NRATV host says ‘ShotSpotter’ not enough to slow Chicago violence

NRATV host Grant Stinchfield said Friday that the Chicago Police Department’s expansion of new technology would not be enough to solve Chicago’s violence problem, calling for more aggressive police action and prosecution of gun criminals.

Stinchfield said tools such as “ShotSpotter,” which alerts police of gun fire in the few high-crime neighborhoods where the technology has been installed, are merely reactive and will not do enough to prevent the shots from being fired in the first place.

Citing an interview with The Trace, Stinchfield criticized Chicago Deputy Chief Jonathan Lewin for focusing on enhancing and expanding technology instead of calling for more police officers to patrol the streets.

“They need to get back to real patrols and use the very effective ‘stop and frisk’ procedure,” Stinchfield said. “The safety and security of the people in Chicago depend on it.”

Stinchfield’s comments on the controversial stop-and-frisk method of policing, which allows law enforcement officers to search individuals with little to no probable cause, align with President Donald Trump’s thoughts on the matter, who has repeatedly hailed the policy as it was implemented in New York City.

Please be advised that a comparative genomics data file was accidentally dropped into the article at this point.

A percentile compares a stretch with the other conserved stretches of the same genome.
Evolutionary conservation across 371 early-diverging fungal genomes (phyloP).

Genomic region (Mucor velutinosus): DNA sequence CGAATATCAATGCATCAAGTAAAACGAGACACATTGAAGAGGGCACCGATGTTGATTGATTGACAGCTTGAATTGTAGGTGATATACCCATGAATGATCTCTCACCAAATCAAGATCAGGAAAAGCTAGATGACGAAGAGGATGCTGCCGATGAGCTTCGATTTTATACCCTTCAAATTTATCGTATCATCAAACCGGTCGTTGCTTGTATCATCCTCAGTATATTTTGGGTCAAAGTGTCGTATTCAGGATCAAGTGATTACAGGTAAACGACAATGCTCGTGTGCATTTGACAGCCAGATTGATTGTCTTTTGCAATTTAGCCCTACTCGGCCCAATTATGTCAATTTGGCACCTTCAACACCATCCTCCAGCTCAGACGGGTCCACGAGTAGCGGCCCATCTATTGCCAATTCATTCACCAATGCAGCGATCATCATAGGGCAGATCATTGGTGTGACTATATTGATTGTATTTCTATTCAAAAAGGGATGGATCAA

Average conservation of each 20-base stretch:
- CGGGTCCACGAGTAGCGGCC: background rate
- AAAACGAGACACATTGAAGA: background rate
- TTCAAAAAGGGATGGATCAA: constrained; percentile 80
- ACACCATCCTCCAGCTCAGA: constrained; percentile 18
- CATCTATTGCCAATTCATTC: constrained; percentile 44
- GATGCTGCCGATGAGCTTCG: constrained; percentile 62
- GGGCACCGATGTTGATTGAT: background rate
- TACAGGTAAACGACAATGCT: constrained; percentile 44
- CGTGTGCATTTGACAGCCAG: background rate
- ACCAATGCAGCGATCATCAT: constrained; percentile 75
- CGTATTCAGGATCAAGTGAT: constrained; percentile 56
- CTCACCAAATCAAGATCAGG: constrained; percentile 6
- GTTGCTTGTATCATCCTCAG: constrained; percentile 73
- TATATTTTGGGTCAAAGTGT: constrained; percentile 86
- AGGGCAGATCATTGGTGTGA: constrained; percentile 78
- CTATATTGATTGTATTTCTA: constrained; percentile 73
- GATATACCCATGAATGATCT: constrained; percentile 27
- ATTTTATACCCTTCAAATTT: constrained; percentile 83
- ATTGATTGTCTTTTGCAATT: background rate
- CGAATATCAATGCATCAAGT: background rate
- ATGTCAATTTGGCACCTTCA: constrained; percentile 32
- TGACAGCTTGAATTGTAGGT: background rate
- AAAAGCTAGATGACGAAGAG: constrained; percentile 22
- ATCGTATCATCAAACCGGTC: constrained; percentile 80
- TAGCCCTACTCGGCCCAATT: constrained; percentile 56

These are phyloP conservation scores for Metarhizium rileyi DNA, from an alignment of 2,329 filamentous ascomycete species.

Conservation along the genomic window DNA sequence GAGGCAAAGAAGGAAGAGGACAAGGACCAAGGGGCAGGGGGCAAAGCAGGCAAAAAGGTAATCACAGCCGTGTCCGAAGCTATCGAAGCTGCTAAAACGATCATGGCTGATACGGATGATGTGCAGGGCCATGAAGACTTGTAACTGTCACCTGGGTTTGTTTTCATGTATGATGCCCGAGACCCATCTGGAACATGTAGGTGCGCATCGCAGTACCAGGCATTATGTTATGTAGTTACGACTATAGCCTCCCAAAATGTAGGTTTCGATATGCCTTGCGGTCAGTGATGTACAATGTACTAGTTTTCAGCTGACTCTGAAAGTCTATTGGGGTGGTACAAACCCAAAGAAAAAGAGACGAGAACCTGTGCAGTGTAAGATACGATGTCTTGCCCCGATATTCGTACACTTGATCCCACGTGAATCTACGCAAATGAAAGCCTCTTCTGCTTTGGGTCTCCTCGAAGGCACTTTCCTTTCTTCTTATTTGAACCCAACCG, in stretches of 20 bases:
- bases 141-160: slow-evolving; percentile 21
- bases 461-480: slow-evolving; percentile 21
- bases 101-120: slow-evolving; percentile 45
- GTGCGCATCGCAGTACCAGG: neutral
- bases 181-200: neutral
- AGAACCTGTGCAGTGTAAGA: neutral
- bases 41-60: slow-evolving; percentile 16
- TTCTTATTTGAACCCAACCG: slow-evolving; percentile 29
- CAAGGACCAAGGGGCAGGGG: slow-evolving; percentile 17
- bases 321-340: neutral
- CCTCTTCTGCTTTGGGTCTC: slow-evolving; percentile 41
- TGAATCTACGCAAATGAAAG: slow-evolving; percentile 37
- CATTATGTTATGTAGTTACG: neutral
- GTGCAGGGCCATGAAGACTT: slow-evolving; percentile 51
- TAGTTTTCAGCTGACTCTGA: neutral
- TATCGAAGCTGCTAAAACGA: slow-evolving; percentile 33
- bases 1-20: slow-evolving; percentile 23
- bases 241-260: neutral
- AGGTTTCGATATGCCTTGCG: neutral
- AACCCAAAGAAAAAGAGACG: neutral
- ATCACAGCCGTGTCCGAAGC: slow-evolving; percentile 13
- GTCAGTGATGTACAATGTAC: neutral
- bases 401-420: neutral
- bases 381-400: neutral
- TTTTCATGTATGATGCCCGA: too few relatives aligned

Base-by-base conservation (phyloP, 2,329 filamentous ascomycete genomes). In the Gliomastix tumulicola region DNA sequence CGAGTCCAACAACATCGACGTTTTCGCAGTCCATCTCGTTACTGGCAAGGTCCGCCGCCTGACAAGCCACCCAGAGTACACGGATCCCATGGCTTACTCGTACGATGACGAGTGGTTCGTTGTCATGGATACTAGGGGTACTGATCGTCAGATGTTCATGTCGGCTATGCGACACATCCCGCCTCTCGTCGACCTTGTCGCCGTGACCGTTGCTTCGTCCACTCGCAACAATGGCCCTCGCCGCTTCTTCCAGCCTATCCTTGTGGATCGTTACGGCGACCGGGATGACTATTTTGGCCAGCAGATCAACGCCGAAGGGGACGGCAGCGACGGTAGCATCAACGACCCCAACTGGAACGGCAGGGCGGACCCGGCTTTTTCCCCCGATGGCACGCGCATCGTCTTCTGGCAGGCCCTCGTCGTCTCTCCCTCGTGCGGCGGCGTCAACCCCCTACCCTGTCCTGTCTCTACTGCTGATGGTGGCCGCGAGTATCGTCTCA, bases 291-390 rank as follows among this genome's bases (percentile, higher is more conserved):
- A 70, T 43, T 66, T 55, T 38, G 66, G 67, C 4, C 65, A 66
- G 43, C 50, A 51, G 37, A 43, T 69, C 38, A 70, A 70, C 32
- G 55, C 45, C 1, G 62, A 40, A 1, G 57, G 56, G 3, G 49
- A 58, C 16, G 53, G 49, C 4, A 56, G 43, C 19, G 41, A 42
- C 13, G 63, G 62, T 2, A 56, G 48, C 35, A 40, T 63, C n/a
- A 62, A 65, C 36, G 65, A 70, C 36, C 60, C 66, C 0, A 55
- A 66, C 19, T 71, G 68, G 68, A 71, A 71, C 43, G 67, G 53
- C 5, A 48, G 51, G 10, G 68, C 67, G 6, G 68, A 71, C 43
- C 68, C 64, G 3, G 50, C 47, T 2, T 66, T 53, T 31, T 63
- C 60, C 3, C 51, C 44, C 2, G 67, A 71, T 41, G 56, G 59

These comments also come on the same day the Chicago Tribune reported that even though Cook County judges have doubled the bond rates since 2012 for those charged with felony gun crimes, those same gun criminals are posting bond at an even faster rate.

Add those statistics to data that show Chicago police have made fewer gun arrests over the last four years, and one can start to see some of the reasons why gun crime continues to be such a big problem in the city.

While the ‘ShotSpotter’ technology can’t prevent shots from being fired or gun criminals from posting bond at an alarming rate, Deputy Chief Lewin argues that it can allow officers to arrive at gun crime scenes more quickly and track the 20 percent of shootings that are not reported with 911 calls.

“When criminals realize that there is a great likelihood that the police are going to respond much more quickly and with much more accurate location information, and that they are going to conduct follow-ups in a much more thorough way, hopefully that will change their behavior,” Lewin said.